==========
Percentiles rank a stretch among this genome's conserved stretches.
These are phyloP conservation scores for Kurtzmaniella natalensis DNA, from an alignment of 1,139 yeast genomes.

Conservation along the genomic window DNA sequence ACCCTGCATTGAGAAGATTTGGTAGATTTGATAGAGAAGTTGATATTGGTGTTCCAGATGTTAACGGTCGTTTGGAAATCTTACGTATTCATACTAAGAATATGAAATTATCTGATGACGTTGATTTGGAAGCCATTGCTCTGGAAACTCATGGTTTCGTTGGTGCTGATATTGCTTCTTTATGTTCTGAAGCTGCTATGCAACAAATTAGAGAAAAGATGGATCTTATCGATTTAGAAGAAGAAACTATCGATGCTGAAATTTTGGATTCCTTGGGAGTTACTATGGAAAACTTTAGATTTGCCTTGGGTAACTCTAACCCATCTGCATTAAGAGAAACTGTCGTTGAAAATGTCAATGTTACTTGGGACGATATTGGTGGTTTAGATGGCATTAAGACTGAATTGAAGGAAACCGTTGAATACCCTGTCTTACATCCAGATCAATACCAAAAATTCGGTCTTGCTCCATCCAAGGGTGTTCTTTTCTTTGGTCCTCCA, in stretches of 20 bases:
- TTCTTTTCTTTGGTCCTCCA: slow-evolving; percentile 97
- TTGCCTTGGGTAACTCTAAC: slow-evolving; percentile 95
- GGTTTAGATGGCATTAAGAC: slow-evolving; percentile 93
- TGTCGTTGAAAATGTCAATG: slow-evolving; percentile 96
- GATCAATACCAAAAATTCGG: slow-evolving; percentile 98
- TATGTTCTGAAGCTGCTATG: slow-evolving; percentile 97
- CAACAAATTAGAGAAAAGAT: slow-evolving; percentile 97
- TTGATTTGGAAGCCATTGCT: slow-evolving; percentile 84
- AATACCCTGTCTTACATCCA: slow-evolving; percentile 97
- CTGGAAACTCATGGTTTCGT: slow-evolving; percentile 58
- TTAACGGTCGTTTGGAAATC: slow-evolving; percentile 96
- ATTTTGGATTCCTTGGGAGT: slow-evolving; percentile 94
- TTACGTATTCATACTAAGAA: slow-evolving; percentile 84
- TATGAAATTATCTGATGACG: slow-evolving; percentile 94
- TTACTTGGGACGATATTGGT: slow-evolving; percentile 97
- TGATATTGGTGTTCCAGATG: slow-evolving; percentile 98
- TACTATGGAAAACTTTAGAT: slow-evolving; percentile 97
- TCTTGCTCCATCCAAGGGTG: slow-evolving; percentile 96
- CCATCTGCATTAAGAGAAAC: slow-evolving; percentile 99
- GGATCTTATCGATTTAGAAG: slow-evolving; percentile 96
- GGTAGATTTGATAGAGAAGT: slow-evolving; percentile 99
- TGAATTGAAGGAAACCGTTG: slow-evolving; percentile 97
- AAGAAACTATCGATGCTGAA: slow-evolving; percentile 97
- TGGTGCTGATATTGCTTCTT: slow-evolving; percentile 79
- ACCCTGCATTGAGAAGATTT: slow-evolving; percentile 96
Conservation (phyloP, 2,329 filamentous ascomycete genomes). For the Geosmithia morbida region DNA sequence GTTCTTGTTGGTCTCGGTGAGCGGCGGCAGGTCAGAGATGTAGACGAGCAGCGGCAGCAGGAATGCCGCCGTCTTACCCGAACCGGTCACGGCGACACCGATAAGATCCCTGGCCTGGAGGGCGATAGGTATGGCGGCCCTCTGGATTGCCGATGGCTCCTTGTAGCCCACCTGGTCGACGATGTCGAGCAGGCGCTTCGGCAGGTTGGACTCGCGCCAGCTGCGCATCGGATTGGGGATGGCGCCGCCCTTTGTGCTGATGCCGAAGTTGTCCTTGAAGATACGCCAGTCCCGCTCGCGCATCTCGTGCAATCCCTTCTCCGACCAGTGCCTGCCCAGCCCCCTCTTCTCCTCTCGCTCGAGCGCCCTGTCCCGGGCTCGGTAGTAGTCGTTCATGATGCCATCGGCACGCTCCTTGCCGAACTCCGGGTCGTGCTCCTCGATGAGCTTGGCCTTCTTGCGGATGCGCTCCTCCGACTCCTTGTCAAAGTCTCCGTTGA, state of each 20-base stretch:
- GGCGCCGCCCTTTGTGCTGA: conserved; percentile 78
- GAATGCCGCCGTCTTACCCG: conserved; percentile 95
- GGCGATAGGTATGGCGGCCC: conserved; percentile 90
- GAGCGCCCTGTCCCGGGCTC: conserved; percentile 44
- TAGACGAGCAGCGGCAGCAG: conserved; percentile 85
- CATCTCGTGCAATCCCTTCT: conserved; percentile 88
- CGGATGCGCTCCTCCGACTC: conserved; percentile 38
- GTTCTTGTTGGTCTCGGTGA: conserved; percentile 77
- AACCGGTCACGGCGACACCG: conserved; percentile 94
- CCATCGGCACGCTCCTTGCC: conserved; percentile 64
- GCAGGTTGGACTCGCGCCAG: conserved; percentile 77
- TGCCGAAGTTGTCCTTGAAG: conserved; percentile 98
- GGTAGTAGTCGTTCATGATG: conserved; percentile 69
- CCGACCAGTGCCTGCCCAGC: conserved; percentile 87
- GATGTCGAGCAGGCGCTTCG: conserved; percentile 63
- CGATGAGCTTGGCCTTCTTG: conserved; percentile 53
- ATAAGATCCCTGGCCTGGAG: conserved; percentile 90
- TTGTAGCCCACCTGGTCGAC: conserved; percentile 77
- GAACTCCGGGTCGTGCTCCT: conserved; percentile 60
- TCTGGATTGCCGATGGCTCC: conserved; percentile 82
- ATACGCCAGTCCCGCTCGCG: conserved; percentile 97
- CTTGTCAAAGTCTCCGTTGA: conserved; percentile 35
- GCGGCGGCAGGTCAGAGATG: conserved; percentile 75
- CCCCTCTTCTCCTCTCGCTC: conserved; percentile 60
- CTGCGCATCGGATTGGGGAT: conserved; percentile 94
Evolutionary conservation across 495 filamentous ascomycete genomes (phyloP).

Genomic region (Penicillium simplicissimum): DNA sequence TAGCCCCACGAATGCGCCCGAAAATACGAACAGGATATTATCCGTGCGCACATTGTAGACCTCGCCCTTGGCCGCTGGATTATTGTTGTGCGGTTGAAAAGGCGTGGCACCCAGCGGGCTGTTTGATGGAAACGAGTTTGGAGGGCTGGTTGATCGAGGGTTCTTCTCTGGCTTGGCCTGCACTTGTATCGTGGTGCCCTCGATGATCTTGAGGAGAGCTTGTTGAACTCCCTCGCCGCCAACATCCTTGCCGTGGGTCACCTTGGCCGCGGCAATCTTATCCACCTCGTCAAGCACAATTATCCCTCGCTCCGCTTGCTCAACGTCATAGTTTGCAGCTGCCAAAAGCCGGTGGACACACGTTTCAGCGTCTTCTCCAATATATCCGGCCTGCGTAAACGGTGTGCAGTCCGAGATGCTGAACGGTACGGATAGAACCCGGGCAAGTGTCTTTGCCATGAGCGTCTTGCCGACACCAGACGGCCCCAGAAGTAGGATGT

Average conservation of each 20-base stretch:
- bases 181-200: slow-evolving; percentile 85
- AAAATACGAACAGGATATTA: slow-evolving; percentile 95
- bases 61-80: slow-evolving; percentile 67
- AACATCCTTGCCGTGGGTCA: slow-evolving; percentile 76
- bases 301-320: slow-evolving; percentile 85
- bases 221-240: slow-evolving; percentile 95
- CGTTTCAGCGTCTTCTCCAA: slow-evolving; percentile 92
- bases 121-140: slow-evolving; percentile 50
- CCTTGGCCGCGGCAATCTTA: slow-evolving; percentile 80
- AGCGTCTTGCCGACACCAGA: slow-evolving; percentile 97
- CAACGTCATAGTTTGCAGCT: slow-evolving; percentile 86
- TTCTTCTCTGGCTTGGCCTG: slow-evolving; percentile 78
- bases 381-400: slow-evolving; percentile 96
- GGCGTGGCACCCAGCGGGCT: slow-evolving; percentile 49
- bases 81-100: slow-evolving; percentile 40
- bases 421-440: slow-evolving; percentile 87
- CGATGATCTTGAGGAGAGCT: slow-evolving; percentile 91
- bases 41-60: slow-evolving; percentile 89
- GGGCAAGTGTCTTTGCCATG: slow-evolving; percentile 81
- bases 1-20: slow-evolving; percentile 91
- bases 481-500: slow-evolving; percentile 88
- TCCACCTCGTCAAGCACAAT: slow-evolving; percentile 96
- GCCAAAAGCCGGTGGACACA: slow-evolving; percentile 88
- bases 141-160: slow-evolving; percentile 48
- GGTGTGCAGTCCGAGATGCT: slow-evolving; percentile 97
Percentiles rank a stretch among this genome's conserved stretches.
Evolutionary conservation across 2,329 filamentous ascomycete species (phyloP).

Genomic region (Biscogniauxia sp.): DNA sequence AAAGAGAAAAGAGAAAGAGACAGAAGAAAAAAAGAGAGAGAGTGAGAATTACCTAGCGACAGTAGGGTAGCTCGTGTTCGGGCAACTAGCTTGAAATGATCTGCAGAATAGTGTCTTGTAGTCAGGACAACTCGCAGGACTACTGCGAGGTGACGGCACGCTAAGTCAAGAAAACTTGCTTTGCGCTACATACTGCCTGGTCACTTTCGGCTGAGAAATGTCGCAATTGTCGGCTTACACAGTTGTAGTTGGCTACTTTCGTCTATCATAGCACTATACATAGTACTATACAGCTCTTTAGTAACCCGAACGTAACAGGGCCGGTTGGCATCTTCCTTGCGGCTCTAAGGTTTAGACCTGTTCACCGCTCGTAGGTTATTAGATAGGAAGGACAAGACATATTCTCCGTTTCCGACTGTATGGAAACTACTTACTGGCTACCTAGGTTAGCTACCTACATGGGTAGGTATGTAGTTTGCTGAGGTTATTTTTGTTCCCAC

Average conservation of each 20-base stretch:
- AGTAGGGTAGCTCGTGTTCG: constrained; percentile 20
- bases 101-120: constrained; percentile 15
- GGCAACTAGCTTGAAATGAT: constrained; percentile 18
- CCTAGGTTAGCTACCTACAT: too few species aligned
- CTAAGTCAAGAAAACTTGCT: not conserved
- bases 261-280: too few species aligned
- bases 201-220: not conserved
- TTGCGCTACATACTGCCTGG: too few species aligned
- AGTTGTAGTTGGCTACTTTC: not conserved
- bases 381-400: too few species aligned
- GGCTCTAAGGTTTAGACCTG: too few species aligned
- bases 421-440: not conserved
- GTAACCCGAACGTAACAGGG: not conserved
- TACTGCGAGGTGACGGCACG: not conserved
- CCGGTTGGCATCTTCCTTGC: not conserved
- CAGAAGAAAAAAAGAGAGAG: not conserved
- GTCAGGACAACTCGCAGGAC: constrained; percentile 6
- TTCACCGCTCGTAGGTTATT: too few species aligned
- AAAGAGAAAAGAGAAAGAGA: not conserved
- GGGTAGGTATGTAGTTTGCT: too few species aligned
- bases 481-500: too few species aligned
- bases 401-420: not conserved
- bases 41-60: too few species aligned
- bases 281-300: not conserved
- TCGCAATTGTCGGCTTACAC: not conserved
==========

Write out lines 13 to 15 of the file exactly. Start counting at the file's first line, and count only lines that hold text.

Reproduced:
- CTGGAAACTCATGGTTTCGT: slow-evolving; percentile 58
- TTAACGGTCGTTTGGAAATC: slow-evolving; percentile 96
- ATTTTGGATTCCTTGGGAGT: slow-evolving; percentile 94